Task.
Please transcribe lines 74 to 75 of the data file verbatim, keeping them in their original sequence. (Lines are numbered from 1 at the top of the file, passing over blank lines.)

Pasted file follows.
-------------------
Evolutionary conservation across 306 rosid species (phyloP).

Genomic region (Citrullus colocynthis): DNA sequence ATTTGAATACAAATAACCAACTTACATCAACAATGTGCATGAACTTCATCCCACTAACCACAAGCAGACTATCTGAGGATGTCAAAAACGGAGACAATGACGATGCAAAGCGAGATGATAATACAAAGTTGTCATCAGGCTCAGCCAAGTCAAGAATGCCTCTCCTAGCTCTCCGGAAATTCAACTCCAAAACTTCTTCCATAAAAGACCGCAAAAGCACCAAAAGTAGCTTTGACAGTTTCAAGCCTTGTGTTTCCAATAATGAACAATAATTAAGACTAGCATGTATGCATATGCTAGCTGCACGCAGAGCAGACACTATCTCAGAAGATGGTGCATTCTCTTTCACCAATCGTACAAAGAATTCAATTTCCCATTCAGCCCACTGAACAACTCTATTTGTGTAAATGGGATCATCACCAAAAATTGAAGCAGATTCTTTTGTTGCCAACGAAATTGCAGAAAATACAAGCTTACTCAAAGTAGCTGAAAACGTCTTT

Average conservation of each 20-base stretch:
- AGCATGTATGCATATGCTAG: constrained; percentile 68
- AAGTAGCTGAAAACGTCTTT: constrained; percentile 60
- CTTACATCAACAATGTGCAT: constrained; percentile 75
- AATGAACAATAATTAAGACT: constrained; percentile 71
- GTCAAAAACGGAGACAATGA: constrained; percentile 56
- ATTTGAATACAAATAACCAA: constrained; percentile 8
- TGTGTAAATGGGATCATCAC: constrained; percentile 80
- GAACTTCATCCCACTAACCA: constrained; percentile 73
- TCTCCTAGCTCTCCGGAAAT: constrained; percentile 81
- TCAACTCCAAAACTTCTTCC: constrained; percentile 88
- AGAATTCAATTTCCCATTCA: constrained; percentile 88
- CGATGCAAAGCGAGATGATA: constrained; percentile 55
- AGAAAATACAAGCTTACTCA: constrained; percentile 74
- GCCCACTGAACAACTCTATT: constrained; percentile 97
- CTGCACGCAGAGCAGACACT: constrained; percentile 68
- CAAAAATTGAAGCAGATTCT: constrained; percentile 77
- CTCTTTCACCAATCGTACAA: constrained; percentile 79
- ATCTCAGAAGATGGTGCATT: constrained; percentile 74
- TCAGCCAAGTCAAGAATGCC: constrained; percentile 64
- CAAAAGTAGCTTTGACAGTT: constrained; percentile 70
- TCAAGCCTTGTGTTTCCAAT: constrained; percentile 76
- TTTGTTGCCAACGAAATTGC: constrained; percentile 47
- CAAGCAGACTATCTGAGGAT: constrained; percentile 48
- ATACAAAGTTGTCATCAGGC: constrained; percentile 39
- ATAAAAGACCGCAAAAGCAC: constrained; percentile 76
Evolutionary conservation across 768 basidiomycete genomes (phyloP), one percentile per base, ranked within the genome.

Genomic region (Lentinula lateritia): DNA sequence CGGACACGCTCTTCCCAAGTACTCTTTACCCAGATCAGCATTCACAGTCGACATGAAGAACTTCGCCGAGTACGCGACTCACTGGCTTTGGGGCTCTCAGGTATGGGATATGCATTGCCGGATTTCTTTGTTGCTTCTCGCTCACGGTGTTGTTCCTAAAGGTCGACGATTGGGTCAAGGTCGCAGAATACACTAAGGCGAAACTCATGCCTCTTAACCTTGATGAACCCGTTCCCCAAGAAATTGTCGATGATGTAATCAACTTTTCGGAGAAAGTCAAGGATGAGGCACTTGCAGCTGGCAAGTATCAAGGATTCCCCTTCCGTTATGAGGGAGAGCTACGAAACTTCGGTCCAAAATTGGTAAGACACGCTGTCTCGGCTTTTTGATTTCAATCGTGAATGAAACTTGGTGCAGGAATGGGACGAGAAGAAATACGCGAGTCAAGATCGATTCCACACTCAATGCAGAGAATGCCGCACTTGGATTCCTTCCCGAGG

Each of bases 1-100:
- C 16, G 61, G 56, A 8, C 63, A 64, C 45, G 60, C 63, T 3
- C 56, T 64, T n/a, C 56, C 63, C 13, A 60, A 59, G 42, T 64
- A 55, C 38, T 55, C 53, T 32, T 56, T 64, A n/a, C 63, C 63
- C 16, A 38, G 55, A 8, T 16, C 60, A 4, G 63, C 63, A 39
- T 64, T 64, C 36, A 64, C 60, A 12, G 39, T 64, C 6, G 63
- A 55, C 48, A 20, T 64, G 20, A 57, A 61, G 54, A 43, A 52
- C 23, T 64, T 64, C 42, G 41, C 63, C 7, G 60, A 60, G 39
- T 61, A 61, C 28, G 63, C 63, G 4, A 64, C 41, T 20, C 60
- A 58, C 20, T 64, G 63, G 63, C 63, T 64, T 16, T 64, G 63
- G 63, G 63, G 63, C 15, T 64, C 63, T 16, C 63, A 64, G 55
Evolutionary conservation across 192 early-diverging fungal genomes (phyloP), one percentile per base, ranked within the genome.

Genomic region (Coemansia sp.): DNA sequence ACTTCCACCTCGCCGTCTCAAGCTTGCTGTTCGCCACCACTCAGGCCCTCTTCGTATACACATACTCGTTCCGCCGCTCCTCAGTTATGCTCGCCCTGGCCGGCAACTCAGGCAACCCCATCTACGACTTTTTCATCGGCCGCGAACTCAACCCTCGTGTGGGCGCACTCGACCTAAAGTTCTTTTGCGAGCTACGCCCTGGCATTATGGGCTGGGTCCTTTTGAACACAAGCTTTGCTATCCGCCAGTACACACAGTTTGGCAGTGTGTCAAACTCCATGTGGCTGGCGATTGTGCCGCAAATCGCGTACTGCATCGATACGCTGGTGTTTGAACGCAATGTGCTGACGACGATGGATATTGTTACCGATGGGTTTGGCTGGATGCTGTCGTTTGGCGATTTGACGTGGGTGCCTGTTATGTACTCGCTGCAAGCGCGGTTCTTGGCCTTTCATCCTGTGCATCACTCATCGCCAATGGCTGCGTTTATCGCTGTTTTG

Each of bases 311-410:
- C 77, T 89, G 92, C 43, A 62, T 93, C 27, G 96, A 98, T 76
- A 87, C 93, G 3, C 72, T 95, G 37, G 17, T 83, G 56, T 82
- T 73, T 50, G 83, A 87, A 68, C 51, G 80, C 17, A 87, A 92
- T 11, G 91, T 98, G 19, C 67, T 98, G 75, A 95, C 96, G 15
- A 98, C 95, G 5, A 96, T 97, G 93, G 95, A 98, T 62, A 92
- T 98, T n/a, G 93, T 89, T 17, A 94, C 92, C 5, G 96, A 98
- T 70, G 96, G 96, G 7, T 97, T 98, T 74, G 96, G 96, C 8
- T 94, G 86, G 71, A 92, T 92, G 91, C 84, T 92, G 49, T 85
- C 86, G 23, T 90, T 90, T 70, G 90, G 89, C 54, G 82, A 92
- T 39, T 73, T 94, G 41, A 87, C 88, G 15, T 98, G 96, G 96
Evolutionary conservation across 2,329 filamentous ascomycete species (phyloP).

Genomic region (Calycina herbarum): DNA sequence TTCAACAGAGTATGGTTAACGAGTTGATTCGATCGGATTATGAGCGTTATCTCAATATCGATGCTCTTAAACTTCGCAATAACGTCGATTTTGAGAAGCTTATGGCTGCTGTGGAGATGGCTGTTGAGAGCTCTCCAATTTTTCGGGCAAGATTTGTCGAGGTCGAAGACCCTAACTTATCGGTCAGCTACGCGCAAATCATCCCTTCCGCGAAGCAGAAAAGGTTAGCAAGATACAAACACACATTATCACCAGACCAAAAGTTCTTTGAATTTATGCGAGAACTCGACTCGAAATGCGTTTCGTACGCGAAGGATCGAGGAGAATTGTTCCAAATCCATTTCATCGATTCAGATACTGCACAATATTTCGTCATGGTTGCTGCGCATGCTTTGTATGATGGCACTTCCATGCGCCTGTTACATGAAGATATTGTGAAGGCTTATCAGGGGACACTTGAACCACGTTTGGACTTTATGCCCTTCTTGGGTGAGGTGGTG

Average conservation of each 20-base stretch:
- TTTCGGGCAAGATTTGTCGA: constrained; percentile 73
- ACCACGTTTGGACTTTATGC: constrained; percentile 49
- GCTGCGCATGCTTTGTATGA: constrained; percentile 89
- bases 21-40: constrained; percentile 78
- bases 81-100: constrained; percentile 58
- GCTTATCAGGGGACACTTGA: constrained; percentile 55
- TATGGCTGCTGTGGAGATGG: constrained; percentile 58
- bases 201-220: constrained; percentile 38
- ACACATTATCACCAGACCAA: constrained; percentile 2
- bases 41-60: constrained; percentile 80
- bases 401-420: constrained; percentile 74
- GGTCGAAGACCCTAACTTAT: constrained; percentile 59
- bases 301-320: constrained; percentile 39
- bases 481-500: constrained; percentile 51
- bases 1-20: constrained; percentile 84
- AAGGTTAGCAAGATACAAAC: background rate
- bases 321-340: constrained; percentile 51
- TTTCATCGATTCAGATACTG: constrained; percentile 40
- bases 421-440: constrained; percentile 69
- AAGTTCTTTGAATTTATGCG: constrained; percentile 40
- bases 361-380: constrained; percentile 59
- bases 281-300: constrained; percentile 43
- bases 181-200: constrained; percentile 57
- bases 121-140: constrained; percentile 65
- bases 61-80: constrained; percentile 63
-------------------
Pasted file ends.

- bases 321-340: constrained; percentile 51
- TTTCATCGATTCAGATACTG: constrained; percentile 40